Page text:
The worst part about the transition from Cotillard to Schoenaerts is there’s no attempt to share. Audiard and Bidegain had worked out a great balance between the two–Cotillard’s even top-billed–and then they flush it to manipulate the viewer.

Truly great editing from Juliette Welfling. Not in the montages, but in the scenes.

Cotillard and Schoenaerts’s beautiful acting make the film worthwhile. It’s just a narrative mess.



Directed by Jacques Audiard; screenplay by Audiard and Thomas Bidegain, based on a story by Craig Davidson; director of photography, Stéphane Fontaine; edited by Juliette Welfling; music by Alexandre Desplat; production designer, Michel Barthélémy; produced by Audiard, Martine Cassinelli and Pascal Caucheteux; released by Lumière.

Starring Marion Cotillard (Stéphanie), Matthias Schoenaerts (Alain van Versch), Armand Verdure (Sam), Céline Sallette (Louise), Corinne Masiero (Anna), Jean-Michel Correia (Richard) and Bouli Lanners (Martial).

BLT (2013, John Cunningham)

BLT runs twelve minutes. It’s probably about four minutes too long to be effective, since most of the run time is spent with Stephen Molloy (as a successful businessman) lecturing a homeless man, played by Ross Owen Williams. Director Cunningham’s script makes too many value judgments in the dialogue–Molloy’s just too obviously a prat–for the back and forth to seem sincere.

But Molloy and Williams are good and the short’s well-made (Cunningham also edits and photographs, doing well at each); if it were shorter, it might work out.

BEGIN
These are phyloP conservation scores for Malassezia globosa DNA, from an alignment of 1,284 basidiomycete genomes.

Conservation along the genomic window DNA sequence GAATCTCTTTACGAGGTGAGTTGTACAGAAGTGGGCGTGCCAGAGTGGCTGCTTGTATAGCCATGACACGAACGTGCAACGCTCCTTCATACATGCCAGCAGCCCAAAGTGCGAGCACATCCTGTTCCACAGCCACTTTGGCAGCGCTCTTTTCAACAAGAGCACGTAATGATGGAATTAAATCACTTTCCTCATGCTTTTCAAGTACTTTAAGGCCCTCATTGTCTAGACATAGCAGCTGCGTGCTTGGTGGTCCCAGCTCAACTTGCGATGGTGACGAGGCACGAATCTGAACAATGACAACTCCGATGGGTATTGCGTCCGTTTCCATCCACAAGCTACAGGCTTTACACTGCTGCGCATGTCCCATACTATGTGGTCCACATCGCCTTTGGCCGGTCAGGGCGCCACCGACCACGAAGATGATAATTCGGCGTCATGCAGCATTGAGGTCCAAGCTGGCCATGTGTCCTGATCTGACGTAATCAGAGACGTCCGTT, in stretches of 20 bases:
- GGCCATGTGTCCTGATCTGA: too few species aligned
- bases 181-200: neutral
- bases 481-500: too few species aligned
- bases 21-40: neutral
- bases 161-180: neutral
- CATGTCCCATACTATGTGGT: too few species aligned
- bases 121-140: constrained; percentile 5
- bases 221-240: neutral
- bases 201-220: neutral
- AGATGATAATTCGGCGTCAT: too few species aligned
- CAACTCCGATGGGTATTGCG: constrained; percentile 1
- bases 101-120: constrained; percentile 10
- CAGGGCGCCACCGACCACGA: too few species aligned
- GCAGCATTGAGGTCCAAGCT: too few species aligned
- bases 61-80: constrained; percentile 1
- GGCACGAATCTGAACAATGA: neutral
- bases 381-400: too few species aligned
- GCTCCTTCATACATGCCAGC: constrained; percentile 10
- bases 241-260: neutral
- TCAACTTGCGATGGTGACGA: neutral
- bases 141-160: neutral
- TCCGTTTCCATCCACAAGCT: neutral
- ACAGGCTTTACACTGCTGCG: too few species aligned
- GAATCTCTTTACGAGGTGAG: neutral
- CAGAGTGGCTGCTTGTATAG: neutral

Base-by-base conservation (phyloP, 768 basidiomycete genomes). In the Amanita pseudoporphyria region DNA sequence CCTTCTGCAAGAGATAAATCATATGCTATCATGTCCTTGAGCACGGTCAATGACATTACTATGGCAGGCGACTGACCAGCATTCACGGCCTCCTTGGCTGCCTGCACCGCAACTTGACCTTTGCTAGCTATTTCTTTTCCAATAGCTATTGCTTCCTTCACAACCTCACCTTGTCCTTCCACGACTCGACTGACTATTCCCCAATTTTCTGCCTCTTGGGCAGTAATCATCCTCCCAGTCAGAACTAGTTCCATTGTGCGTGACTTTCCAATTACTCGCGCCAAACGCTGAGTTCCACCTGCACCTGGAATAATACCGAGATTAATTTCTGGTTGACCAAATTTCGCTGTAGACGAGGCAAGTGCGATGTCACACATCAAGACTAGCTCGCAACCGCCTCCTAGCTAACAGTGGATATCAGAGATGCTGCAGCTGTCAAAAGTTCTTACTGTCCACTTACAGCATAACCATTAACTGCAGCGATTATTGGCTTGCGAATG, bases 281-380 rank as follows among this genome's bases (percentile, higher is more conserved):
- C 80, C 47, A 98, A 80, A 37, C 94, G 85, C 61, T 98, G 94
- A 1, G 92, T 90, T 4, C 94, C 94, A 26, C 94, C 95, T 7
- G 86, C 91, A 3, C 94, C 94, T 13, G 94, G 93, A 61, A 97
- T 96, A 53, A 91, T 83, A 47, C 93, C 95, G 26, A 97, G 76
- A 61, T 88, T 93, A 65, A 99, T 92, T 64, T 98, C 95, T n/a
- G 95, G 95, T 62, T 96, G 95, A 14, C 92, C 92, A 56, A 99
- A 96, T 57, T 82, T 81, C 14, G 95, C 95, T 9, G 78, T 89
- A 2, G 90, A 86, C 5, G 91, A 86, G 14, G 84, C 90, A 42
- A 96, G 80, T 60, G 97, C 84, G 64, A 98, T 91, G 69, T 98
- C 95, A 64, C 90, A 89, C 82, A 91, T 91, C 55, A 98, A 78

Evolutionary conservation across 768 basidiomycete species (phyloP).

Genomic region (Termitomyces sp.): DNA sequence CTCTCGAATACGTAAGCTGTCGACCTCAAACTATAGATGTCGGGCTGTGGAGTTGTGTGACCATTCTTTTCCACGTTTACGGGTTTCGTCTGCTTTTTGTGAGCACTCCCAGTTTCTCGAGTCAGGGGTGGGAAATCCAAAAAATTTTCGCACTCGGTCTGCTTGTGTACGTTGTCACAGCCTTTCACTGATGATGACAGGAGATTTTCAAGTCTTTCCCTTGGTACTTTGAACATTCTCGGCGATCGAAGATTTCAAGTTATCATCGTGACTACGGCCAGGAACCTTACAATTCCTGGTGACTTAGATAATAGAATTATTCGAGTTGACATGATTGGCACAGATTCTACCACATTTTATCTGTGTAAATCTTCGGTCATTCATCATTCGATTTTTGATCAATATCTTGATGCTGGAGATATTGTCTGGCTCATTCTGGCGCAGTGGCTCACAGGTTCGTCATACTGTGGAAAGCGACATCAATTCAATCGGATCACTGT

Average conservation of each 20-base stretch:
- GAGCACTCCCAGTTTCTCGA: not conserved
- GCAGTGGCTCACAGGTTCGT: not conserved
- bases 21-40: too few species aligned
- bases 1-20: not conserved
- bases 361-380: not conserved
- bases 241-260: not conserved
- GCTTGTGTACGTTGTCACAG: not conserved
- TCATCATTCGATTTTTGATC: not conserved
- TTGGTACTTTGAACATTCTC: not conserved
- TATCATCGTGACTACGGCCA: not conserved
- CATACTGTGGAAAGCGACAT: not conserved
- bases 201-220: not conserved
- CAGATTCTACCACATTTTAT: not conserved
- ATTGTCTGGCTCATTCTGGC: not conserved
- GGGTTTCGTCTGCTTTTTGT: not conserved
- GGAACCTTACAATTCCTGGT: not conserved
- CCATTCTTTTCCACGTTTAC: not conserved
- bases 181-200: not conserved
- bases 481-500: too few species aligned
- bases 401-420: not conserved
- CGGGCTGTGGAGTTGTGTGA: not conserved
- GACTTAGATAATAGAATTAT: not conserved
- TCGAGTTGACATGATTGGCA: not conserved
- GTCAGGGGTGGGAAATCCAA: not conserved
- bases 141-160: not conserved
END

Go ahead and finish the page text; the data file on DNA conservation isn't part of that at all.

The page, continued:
Because BLT is all about the punchline and the punchline does pay off quite a bit (Cunningham sort of paces out the punchline into three stages).

And Cunningham directs BLT well. He makes it feel real big; the problem’s not the directing. It’s the script–Cunningham’s not building to anything but that punchline. Everything else feels way too forced.

1/3Not Recommended


Edited, photographed, written and directed by John Cunningham; produced by John Cunningham and Rhona Cunningham.

Starring Stephen Molloy (Businessman) and Ross Owen Williams (Homeless Man).

The More the Merrier (1943, George Stevens)

The More the Merrier is a wondrous mix of comedy (both slapstick and screwball) and dramatic, war-time romance. Director Stevens is expert at both–that war-time romance angle is as gentle as can be, with Stevens relying heavily on leads Jean Arthur and Joel McCrea to be able to toggle between both. And they do, ably. Arthur and McCrea have spellbinding chemistry in the film.

But the film doesn’t open with either of them. It opens with–and stays with–Charles Coburn’s character. He’s in town on business (Merrier’s set in Washington DC during the WWII housing shortage) and his series of misadventures, fueled by that fantastic Coburn superiority, gets him a room with Arthur. And, subsequently, McCrea (bunking with Coburn).

The beauty of Coburn’s character is how he too toggles, but between being a slightly absentminded buffoon (he and McCrea’s goof-off scenes together are great) and a really serious businessman.

Meanwhile, Arthur’s got the distraction of McCrea while she deals with her politicking fiancé (and boss) Richard Gaines. Once the flirtation between McCrea and Arthur kicks in, which takes until the second half of the film, Merrier has this glorious new depth to it. Arthur and McCrea are just amazing, which I already said, but it needs to be said again.